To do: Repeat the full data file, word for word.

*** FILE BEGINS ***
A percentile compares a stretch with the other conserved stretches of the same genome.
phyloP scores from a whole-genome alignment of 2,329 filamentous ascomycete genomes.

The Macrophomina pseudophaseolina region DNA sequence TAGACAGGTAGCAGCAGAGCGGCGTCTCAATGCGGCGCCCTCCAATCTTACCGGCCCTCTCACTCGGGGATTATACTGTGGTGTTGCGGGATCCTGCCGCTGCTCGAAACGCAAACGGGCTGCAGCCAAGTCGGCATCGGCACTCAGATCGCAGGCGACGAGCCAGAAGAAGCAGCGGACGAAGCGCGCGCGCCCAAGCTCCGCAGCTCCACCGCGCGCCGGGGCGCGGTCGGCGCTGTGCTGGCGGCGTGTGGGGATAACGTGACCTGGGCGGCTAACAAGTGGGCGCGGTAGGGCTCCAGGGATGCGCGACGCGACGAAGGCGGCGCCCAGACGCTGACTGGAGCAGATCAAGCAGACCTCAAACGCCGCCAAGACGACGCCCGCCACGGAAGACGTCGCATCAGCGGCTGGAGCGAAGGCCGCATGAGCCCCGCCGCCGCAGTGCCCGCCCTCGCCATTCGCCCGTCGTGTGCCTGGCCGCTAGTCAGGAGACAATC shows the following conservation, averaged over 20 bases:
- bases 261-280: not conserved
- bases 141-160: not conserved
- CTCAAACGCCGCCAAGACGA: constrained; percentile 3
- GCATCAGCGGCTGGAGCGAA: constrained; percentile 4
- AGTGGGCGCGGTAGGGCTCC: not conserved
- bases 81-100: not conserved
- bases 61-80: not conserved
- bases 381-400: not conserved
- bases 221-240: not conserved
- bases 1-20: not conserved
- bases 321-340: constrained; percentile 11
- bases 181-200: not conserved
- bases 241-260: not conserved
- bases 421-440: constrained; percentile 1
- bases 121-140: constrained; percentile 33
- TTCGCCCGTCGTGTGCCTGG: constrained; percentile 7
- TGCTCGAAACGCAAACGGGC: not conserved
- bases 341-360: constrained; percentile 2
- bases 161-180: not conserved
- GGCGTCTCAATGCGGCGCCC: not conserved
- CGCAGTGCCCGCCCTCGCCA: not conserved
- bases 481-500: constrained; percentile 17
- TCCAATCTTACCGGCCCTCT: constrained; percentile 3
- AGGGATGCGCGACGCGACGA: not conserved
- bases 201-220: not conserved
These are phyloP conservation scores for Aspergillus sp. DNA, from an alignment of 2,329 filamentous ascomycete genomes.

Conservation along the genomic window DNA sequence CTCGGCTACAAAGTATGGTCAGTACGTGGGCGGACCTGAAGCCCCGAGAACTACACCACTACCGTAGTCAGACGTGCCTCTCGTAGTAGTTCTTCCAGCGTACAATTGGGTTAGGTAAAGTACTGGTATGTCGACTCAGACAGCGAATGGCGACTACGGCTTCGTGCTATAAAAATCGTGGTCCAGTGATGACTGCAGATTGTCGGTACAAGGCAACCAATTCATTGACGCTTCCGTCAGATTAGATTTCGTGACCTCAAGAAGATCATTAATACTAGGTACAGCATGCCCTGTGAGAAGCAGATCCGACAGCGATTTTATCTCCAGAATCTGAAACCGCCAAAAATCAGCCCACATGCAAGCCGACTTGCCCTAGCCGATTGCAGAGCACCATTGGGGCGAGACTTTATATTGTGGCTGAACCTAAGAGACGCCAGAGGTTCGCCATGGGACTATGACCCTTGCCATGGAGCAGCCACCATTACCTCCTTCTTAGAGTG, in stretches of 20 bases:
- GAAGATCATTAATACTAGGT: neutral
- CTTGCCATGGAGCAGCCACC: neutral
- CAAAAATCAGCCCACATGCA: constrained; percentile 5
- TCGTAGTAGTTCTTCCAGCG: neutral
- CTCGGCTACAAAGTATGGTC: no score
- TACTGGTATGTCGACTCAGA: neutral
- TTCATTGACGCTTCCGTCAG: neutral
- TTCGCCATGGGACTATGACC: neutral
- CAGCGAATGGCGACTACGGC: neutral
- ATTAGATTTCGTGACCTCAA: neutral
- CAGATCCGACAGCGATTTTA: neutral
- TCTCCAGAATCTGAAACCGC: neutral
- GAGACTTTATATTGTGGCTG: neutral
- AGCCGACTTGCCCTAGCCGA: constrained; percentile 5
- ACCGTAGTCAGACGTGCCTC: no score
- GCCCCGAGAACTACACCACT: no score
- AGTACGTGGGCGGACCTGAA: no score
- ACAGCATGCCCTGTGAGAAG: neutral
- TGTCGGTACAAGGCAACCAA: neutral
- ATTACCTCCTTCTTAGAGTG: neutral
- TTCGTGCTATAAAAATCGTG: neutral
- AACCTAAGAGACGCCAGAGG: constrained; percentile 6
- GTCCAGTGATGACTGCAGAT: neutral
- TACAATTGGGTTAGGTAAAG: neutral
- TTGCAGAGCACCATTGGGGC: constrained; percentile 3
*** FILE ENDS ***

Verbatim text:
A percentile compares a stretch with the other conserved stretches of the same genome.
phyloP scores from a whole-genome alignment of 2,329 filamentous ascomycete genomes.

The Macrophomina pseudophaseolina region DNA sequence TAGACAGGTAGCAGCAGAGCGGCGTCTCAATGCGGCGCCCTCCAATCTTACCGGCCCTCTCACTCGGGGATTATACTGTGGTGTTGCGGGATCCTGCCGCTGCTCGAAACGCAAACGGGCTGCAGCCAAGTCGGCATCGGCACTCAGATCGCAGGCGACGAGCCAGAAGAAGCAGCGGACGAAGCGCGCGCGCCCAAGCTCCGCAGCTCCACCGCGCGCCGGGGCGCGGTCGGCGCTGTGCTGGCGGCGTGTGGGGATAACGTGACCTGGGCGGCTAACAAGTGGGCGCGGTAGGGCTCCAGGGATGCGCGACGCGACGAAGGCGGCGCCCAGACGCTGACTGGAGCAGATCAAGCAGACCTCAAACGCCGCCAAGACGACGCCCGCCACGGAAGACGTCGCATCAGCGGCTGGAGCGAAGGCCGCATGAGCCCCGCCGCCGCAGTGCCCGCCCTCGCCATTCGCCCGTCGTGTGCCTGGCCGCTAGTCAGGAGACAATC shows the following conservation, averaged over 20 bases:
- bases 261-280: not conserved
- bases 141-160: not conserved
- CTCAAACGCCGCCAAGACGA: constrained; percentile 3
- GCATCAGCGGCTGGAGCGAA: constrained; percentile 4
- AGTGGGCGCGGTAGGGCTCC: not conserved
- bases 81-100: not conserved
- bases 61-80: not conserved
- bases 381-400: not conserved
- bases 221-240: not conserved
- bases 1-20: not conserved
- bases 321-340: constrained; percentile 11
- bases 181-200: not conserved
- bases 241-260: not conserved
- bases 421-440: constrained; percentile 1
- bases 121-140: constrained; percentile 33
- TTCGCCCGTCGTGTGCCTGG: constrained; percentile 7
- TGCTCGAAACGCAAACGGGC: not conserved
- bases 341-360: constrained; percentile 2
- bases 161-180: not conserved
- GGCGTCTCAATGCGGCGCCC: not conserved
- CGCAGTGCCCGCCCTCGCCA: not conserved
- bases 481-500: constrained; percentile 17
- TCCAATCTTACCGGCCCTCT: constrained; percentile 3
- AGGGATGCGCGACGCGACGA: not conserved
- bases 201-220: not conserved
These are phyloP conservation scores for Aspergillus sp. DNA, from an alignment of 2,329 filamentous ascomycete genomes.

Conservation along the genomic window DNA sequence CTCGGCTACAAAGTATGGTCAGTACGTGGGCGGACCTGAAGCCCCGAGAACTACACCACTACCGTAGTCAGACGTGCCTCTCGTAGTAGTTCTTCCAGCGTACAATTGGGTTAGGTAAAGTACTGGTATGTCGACTCAGACAGCGAATGGCGACTACGGCTTCGTGCTATAAAAATCGTGGTCCAGTGATGACTGCAGATTGTCGGTACAAGGCAACCAATTCATTGACGCTTCCGTCAGATTAGATTTCGTGACCTCAAGAAGATCATTAATACTAGGTACAGCATGCCCTGTGAGAAGCAGATCCGACAGCGATTTTATCTCCAGAATCTGAAACCGCCAAAAATCAGCCCACATGCAAGCCGACTTGCCCTAGCCGATTGCAGAGCACCATTGGGGCGAGACTTTATATTGTGGCTGAACCTAAGAGACGCCAGAGGTTCGCCATGGGACTATGACCCTTGCCATGGAGCAGCCACCATTACCTCCTTCTTAGAGTG, in stretches of 20 bases:
- GAAGATCATTAATACTAGGT: neutral
- CTTGCCATGGAGCAGCCACC: neutral
- CAAAAATCAGCCCACATGCA: constrained; percentile 5
- TCGTAGTAGTTCTTCCAGCG: neutral
- CTCGGCTACAAAGTATGGTC: no score
- TACTGGTATGTCGACTCAGA: neutral
- TTCATTGACGCTTCCGTCAG: neutral
- TTCGCCATGGGACTATGACC: neutral
- CAGCGAATGGCGACTACGGC: neutral
- ATTAGATTTCGTGACCTCAA: neutral
- CAGATCCGACAGCGATTTTA: neutral
- TCTCCAGAATCTGAAACCGC: neutral
- GAGACTTTATATTGTGGCTG: neutral
- AGCCGACTTGCCCTAGCCGA: constrained; percentile 5
- ACCGTAGTCAGACGTGCCTC: no score
- GCCCCGAGAACTACACCACT: no score
- AGTACGTGGGCGGACCTGAA: no score
- ACAGCATGCCCTGTGAGAAG: neutral
- TGTCGGTACAAGGCAACCAA: neutral
- ATTACCTCCTTCTTAGAGTG: neutral
- TTCGTGCTATAAAAATCGTG: neutral
- AACCTAAGAGACGCCAGAGG: constrained; percentile 6
- GTCCAGTGATGACTGCAGAT: neutral
- TACAATTGGGTTAGGTAAAG: neutral
- TTGCAGAGCACCATTGGGGC: constrained; percentile 3